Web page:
Gazpacho has come a long way since it was enjoyed by harvesters on the scorching plains of southern Spain. Modern versions now include all manner of novel ingredients, from carrots and ginger to beets, watermelon and strawberries. This one, featuring cherries, is a contemporary classic that makes a beautiful starter for a warm-weather dinner party.
- 2 1/2 lb. (1.25 kg) ripe tomatoes
- 1/2 cup (2 oz./60 g) coarsely chopped white onion or green onions
- 1 garlic clove
- 3 Tbs. coarsely chopped green bell pepper
- 3 thick slices country-style white bread (about 6 oz./170 g), crusts removed and bread torn into pieces
- Fine sea salt
- 1/2 cup (4 fl. oz./125 ml) extra-virgin olive oil, plus more for garnish
- 8 oz. (250 g) cherries, pitted, plus halved pitted cherries for garnish
- 1/4 cup (2 fl. oz./60 ml) sherry vinegar, or as needed for serving
- Diced fresh cheese for garnish
- Torn fresh basil leaves for garnish
1. Bring a large saucepan three-fourths full of water to a boil over high heat. Have ready a large bowl of ice water. Meanwhile, cut a shallow cross in the blossom end of each tomato and then remove the core. Carefully slip the tomatoes into the boiling water for 30 seconds. Using a slotted spoon, transfer to the ice water to cool. Remove from the water and peel immediately. Coarsely chop the tomatoes.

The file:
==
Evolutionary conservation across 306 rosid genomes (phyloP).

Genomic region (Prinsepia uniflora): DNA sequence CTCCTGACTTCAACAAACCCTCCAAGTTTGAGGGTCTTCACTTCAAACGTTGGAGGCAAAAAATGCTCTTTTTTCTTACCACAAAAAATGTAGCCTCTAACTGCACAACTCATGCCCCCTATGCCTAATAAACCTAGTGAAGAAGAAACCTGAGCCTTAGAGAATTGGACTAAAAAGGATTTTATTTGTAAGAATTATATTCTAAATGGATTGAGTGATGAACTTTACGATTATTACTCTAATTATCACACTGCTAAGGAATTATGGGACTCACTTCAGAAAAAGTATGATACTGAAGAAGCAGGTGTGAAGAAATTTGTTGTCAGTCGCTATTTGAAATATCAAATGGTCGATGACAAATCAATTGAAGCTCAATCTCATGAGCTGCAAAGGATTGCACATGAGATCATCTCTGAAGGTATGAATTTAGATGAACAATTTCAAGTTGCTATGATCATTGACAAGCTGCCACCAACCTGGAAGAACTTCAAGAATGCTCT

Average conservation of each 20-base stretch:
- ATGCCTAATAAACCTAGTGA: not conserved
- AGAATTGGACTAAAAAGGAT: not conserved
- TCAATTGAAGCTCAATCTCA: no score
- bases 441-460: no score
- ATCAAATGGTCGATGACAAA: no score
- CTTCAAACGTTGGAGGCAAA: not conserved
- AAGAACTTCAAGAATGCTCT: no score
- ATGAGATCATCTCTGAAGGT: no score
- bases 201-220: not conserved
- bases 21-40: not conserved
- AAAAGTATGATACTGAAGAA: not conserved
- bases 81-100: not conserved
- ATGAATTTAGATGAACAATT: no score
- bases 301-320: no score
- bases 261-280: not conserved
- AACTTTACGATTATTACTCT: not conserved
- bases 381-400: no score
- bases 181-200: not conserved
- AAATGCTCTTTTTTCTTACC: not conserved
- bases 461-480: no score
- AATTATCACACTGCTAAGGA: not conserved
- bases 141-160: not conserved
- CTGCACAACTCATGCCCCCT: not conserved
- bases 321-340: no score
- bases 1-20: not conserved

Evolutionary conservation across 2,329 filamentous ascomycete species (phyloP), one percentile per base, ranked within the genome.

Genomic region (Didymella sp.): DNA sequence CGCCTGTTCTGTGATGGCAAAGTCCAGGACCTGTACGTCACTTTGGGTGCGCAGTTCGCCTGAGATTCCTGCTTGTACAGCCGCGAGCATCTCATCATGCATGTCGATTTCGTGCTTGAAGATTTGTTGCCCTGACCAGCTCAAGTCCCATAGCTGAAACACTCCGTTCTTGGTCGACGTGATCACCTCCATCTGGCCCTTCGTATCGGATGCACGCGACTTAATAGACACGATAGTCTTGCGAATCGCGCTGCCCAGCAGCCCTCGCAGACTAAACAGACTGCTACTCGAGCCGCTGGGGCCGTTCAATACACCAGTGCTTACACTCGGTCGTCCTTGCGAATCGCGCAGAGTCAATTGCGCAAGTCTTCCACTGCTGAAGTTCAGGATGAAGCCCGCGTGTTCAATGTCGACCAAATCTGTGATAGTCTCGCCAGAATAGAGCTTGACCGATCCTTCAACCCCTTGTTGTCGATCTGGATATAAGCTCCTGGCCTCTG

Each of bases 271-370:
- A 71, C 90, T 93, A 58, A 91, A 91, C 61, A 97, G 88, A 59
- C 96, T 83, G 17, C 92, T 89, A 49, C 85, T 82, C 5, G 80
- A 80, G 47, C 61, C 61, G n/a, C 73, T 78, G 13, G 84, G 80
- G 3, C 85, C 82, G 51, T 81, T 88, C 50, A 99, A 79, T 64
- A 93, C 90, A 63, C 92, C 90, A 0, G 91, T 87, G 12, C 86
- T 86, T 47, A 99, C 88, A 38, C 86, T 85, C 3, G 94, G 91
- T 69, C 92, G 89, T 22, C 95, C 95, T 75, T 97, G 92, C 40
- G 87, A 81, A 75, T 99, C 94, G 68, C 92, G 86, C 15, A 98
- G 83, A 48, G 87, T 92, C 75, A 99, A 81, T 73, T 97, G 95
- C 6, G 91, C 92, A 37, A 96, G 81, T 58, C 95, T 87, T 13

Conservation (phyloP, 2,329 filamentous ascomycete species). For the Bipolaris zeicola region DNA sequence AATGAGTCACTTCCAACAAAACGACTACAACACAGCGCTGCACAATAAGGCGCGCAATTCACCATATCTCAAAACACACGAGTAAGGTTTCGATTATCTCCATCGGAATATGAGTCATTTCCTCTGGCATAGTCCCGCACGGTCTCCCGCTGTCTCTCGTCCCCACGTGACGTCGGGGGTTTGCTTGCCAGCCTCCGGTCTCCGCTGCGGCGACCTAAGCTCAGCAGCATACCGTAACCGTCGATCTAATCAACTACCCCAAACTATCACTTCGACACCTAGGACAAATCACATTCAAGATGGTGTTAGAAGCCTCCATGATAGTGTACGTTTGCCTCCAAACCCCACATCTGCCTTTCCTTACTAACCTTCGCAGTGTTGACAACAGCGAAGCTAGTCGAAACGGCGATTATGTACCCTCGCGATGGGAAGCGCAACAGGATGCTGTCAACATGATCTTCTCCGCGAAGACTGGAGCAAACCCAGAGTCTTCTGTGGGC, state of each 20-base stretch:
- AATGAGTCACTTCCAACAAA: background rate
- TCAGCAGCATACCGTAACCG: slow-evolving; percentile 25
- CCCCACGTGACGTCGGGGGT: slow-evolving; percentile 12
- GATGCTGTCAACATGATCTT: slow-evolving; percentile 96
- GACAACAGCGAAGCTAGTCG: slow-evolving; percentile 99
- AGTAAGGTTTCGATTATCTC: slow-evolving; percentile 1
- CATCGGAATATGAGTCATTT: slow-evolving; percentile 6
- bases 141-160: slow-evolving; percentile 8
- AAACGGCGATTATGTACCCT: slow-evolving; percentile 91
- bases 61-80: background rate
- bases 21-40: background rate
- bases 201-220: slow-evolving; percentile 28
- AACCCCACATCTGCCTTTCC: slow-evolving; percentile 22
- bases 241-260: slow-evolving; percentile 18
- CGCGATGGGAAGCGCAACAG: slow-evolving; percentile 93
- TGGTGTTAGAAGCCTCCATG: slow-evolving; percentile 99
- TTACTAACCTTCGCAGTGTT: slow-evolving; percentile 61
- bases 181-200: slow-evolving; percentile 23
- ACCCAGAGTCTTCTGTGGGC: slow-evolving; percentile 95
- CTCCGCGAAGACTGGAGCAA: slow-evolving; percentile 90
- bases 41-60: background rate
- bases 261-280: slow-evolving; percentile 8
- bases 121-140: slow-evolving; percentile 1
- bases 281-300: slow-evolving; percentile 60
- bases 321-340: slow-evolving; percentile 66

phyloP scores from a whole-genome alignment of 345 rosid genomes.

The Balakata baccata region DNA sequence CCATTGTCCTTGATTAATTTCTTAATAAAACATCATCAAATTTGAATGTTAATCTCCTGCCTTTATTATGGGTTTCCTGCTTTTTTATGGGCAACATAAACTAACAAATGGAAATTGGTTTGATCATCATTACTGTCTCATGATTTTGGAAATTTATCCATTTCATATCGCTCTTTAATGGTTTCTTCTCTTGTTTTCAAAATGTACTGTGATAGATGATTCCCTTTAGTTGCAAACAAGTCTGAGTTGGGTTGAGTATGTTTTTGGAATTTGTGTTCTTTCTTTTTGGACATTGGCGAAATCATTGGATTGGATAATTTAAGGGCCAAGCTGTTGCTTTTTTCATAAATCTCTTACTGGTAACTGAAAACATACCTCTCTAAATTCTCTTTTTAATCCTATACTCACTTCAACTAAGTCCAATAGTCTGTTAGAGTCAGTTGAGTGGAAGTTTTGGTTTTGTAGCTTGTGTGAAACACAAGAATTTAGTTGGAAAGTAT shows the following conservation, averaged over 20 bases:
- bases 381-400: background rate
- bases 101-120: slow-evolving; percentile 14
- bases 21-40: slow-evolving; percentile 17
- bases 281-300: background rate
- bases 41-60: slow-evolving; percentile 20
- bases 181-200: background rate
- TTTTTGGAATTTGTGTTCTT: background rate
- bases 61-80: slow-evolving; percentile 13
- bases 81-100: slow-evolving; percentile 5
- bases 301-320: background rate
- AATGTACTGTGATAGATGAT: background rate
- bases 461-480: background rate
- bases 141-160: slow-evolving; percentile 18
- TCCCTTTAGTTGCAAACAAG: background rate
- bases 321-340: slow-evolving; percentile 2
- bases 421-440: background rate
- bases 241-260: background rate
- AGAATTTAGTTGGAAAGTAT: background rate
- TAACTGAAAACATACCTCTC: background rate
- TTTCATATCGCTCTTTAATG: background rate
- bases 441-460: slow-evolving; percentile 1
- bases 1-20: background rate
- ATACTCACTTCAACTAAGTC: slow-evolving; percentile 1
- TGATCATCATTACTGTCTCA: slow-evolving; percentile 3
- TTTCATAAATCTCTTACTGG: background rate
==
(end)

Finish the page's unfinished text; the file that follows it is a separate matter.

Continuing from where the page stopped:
2. Put the tomatoes in a blender along with the onion, garlic, bell pepper, bread, salt to taste and 1/4 cup (2 fl. oz./60 ml) of the olive oil. Puree until smooth.
3. Add the cherries, the remaining 1/4 cup (2 fl. oz./60 ml) olive oil and the vinegar and blend until thoroughly combined. Add cold water as needed to reach the consistency of a thin soup, then give everything one final whizz. Taste and adjust the seasoning, adding a little more salt and/or vinegar if you like. Cover and chill for at least 1 hour and up to 4 hours.
4. To serve, ladle the gazpacho into soup plates or bowls and garnish with diced fresh cheese, halved cherries, torn basil leaves, and a few drops of olive oil. Serves 6.
Find more than 100 recipes for the simple, unassuming and satisfying food of the Spanish countryside in Rustic Spanish, by Paul Richardson.